Non-anesthesia dental care at Animal Kind Veterinary Hospital
We do provide non-anesthesia dental care for cats and dogs by a licensed veterinary technician under the supervision of a veterinarian. The service is a hand scaling and machine polishing of the teeth with recommendations for home care afterwards.
Is non-anesthesia dental treatment appropriate for your pet?
Two conditions must be met for a patient to be considered for a non-anesthesia dental cleaning:
- The patient must be easily handled and relatively calm in the veterinary environment. An overly anxious animal, or one that tries to bite is not a candidate. Generally dogs are more amenable to non-anesthetic treatment than cats.
- The patient must have only a mild to moderate amount of plaque or calculus present without evidence of advanced dental disease.
Ideal Candidates for non-anesthetic dental cleaning.
The ideal candidate for non-anesthetic cleaning is a young patient, often one to three years old, with light buildup of dental plaque or calculus on his or her teeth. The cleanings should be done every 6 months along with a program of home care which includes brushing and dental chews, to try to prevent the progression of dental disease.
Other Candidates for non-anesthetic dental cleaning.
An older patient that has had previous dental treatment under general anesthesia and then started on a home care program can benefit greatly from non-anesthetic cleanings every four to six months.
Non-candidates for non-anesthetic dental cleaning.
Aggressive or very anxious patients and patients with evidence of significant dental disease are not candidates. Once signs of significant dental disease have occurred a non-anesthetic dental treatment is not appropriate. Many dogs over the age of 6 years that have not had regular home dental care or have not had twice yearly non-anesthetic cleanings do not qualify for non-anesthetic dental cleaning and will require an initial dental treatment under general anesthesia before future non-anesthetic cleanings can be considered.
If you think your pet may be a candidate please schedule a consultation with one of our veterinarians or discuss it at your regular office visits.
Signs of significant dental disease include, but are not limited to the following:
- Halitosis (bad breath)
- Gingivitis (gum redness or bleeding)
- Periodontal disease (loose teeth or abscesses)
- Oral pain
- Moderate to severe accumulation of dental calculus
- Fractured or broken teeth
- Gum recession or overgrowth.
Dental Care under general anesthesia.
We would like to avoid anesthesia for dental care on all our patients, but once signs of significant dental disease have occurred a non-anesthetic dental treatment is not appropriate.
When dental care under general anesthesia is necessary we use very safe anesthetic agents and monitor our patients closely during a procedure to minimize any risks. A complete physical exam and pre-anesthetic blood testing further lessen the risk of anesthetic complications. The benefits of oral health to your pet far out generally far outweigh the risk. A dental treatment with general anesthesia generally includes dental radiographs (X-rays), any necessary extractions, and a deep cleaning and polishing of the teeth. It is a much more thorough method of dental treatment than can be accomplished by an non-anesthetic cleaning.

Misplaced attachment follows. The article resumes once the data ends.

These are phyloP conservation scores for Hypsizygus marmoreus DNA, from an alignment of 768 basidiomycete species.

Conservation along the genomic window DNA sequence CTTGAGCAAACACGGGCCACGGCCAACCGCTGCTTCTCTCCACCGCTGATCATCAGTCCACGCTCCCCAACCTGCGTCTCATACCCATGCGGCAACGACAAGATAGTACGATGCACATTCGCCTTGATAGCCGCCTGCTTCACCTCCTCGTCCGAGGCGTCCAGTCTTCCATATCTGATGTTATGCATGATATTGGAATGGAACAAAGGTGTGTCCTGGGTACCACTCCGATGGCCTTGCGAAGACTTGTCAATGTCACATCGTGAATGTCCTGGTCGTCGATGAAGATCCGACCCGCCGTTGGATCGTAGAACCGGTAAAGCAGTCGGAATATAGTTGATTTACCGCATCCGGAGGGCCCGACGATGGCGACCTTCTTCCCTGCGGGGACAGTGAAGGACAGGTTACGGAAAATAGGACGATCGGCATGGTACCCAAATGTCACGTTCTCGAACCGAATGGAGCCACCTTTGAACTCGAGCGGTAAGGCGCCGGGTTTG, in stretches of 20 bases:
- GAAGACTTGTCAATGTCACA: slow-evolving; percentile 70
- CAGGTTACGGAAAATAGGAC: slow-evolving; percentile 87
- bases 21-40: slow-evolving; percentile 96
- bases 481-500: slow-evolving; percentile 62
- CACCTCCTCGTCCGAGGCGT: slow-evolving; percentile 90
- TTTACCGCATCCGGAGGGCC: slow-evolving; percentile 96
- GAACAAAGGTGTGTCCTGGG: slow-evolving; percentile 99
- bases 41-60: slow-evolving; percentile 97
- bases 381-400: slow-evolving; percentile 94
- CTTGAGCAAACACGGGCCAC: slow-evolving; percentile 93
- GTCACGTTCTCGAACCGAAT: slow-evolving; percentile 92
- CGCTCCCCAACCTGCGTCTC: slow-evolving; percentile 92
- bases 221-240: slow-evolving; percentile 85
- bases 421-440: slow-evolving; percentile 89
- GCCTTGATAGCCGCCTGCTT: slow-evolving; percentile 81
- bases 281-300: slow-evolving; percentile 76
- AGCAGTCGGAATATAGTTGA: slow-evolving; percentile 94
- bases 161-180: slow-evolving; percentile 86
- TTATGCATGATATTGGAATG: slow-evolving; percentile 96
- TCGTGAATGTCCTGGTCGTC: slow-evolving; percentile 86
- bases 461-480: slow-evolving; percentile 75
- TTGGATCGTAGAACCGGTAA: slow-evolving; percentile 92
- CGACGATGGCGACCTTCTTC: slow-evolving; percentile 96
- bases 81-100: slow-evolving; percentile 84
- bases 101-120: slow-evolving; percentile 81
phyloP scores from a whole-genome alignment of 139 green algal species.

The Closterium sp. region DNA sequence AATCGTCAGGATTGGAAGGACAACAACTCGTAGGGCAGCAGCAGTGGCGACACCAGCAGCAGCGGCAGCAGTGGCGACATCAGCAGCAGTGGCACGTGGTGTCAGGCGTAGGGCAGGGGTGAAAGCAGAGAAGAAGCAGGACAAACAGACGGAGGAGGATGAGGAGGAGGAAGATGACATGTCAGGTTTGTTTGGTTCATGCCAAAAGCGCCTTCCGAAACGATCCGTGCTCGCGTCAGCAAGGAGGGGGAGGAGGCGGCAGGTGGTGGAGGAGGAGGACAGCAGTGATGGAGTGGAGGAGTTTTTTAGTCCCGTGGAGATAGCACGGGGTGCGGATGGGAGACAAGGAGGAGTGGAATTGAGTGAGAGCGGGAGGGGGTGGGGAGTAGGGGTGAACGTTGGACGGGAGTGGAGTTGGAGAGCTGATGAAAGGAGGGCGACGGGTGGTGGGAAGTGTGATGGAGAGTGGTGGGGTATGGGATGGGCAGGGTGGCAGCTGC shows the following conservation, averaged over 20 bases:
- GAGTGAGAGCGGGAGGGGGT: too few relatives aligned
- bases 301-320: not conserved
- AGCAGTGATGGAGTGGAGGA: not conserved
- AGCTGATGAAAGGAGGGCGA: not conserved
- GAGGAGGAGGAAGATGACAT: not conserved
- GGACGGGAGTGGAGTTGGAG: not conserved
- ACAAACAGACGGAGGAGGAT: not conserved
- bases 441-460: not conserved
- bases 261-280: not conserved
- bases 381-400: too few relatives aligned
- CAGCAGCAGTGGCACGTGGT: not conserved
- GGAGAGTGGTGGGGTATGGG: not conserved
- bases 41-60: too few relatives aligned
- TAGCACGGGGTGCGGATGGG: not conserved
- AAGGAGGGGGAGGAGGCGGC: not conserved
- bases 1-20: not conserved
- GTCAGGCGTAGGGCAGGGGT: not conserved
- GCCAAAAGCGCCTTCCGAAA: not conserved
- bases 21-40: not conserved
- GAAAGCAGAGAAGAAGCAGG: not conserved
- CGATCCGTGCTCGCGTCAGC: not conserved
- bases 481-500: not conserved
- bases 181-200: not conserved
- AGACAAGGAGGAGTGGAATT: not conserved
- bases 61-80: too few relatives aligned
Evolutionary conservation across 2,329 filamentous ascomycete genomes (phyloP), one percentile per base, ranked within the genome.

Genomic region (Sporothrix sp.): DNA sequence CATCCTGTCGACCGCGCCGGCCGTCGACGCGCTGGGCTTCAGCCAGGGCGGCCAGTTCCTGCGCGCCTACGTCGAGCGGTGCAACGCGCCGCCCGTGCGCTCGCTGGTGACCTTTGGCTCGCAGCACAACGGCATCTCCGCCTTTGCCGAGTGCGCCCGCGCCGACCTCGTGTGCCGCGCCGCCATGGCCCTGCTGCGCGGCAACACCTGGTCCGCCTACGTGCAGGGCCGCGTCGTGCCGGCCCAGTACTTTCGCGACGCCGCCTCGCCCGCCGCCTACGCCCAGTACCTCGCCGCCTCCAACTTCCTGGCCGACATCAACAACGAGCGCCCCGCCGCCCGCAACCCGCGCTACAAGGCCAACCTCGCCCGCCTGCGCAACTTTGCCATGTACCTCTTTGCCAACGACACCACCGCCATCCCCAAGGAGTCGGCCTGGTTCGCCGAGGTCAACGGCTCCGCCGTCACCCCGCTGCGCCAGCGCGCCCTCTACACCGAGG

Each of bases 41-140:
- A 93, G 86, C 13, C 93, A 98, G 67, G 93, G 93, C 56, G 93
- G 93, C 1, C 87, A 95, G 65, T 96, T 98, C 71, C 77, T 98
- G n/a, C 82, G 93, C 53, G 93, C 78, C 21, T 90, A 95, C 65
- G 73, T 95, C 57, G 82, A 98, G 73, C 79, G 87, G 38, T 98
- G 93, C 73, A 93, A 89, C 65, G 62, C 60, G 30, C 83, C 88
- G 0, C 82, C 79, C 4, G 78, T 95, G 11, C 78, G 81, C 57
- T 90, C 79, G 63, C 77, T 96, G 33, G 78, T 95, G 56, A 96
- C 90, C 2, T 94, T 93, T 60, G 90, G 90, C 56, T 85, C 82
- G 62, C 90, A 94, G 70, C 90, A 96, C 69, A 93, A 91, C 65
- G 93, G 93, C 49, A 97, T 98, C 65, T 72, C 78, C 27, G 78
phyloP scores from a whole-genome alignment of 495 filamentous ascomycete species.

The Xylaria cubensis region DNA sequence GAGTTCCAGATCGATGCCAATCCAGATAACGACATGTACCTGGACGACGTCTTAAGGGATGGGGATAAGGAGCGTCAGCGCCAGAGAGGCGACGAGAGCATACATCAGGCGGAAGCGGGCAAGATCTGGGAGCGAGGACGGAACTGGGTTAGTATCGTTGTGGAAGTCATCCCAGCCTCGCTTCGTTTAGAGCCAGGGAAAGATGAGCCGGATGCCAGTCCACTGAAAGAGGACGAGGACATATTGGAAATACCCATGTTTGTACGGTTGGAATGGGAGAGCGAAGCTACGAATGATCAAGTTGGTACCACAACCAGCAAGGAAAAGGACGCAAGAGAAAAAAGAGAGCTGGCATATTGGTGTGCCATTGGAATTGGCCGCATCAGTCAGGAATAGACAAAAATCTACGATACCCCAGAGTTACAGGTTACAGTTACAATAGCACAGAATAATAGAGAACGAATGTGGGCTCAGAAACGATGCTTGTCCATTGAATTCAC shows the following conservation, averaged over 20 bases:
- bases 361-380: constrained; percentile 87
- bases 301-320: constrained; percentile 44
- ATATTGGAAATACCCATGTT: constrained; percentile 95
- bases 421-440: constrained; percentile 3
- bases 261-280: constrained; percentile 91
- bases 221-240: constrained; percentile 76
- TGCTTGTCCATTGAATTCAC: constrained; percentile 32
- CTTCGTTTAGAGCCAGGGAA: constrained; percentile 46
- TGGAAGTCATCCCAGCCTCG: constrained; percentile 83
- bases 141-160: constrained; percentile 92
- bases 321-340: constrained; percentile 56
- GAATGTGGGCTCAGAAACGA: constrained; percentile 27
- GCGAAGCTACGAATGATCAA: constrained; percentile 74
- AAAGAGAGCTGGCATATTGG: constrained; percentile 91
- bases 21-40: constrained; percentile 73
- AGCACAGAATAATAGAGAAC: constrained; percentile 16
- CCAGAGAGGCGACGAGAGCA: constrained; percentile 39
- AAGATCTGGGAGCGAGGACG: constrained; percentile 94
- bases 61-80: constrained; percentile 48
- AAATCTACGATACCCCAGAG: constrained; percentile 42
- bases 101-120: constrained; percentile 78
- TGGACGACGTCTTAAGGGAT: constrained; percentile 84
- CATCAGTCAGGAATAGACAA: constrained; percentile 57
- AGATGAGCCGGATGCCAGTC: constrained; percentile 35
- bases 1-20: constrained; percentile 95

If a program of home care and twice yearly non-anesthetic professional cleanings are started at an early age before onset of significant dental disease it may be possible to avoid anesthesia for dental treatment. In other cases once a dental treatment under anesthesia has been done it may be possible that the next treatment be done without anesthesia if it is done soon afterwards and continued on a repeating basis every 4 to 6 months. The goal is to start early prior to development of advanced dental disease. Once the dental disease is present dental treatment under general anesthesia is advised.
There is a self cleaning property to chewing. The best things for your pet to chew are things that do not cause excessive wear and cannot be chewed up and consumed so fast that it results in gastrointestinal problems like vomiting or diarrhea. It is not rare for us to see dogs that have never had dental treatment, at home or by a veterinarian, to have excellent oral health even when they have reached there geriatric years (10 years +). Invariably these dogs are ones that love to chew everything. If you brush your pets teeth use toothpaste made for dogs or cats. Brushing is also very beneficial to oral health, but not all pets tolerate it.
Scheduling and Cost
- Cost - $229.95 plus a $65 veterinary exam is you have not been a previous patient here.
- Availability - The first two weeks of each month.
Our non-anesthetic dental service is performed by Carmen Canton, LVT of Healthy Pet Dental Care. She is located in New York City and Miami. She spends the first two weeks of each month in New York and performs the service at our hospital. The fee for the service is $229.95 and it takes 30 to 60 minutes for the procedure. The service can be done while you wait or you may leave your pet with us for the day and pick him or her up later, before 8pm on weekdays or 5 pm on weekends. Call Animal Kind Veterinary Hospital at 718-832-3899 to schedule an appointment.
If your pet is not already a patient to Animal Kind Veterinary Hospital we need to examine him or her and look over any previous medical records to be sure he or she is healthy, up to date with vaccinations, and that the non-anesthetic cleaning is appropriate for your pet. The cost of his initial examination by a veterinarian is $65.
This is the link to Healthy Pet Dental Care's website: www.healthypetdentalcare.com